CT: Individuals have been electrocuted by appliances using ordinary house currents of 110 volts and by electrical apparatus in industry using as little as 42 volts direct current. The real measure of a shock’s intensity lies in the amount of current (amperes) forced though the body and not the voltage. Any electrical device used on a house wiring circuit can, under certain conditions, transmit a fatal current.
S: OSU – https://www.physics.ohio-state.edu/~p616/safety/fatal_current.html (last access: 2 December 2014)
N: 1. Unit of electromotive force, 1873, back-formation from voltaic.
2. Named after the Italian physicist Alessandro Volta (1745-1827), who created the first chemical battery.
3. The volt is the potential difference between two points of a conducting wire carrying a constant current of 1 ampere, when the power dissipated between these points is equal to 1 watt.
4. Acronym: V.
5. Cultural Interrelation: In recognition of Alessandro Volta’s contributions to electrical science, the unit of electric potential is called the volt.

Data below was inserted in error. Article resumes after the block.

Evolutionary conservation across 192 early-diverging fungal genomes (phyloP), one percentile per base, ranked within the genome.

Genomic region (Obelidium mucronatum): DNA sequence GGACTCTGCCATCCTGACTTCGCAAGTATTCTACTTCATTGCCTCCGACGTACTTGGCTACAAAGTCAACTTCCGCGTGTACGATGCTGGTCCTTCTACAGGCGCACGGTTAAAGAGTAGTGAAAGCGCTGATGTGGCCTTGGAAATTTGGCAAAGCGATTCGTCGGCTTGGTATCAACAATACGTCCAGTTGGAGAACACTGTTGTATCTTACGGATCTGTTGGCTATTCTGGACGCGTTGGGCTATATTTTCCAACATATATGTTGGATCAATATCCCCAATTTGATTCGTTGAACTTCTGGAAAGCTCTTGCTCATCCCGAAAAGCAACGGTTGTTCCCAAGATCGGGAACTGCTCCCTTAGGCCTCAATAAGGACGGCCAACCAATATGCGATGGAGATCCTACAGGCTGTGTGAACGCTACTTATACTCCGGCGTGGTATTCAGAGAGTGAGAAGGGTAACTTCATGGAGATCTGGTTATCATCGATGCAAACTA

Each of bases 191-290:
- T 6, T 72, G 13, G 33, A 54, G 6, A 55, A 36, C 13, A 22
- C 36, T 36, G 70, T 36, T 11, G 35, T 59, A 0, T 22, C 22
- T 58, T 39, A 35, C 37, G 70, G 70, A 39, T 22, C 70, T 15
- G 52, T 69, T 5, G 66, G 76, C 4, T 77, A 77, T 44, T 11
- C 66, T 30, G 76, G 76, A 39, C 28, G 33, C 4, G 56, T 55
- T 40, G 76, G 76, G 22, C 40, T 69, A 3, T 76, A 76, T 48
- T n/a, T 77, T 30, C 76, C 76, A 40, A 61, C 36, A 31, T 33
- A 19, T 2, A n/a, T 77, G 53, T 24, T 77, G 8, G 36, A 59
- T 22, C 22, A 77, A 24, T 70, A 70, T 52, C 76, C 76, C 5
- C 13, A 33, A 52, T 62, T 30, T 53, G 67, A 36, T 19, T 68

Volta Crater on the Moon is also named after him.
S: 1. OED – http://www.etymonline.com/index.php?allowed_in_frame=0&search=volt&searchmode=none (last access: 5th December 2014). 2. EC – http://electrician.everestcollege.edu/articles/amps-watts-volts-and-ohms-what-they-mean (last access: 2nd December 2014). 3. USMA – http://lamar.colostate.edu/~hillger/unit-definitions.html (last access: 2nd December 2014). 4. EC – http://electrician.everestcollege.edu/articles/amps-watts-volts-and-ohms-what-they-mean (last access: 2nd December 2014). 5. http://www.famousscientists.org/alessandro-volta/ (last access: 31 March 2015); http://www.newworldencyclopedia.org/entry/Alessandro_Volta (last access: 31 March 2015).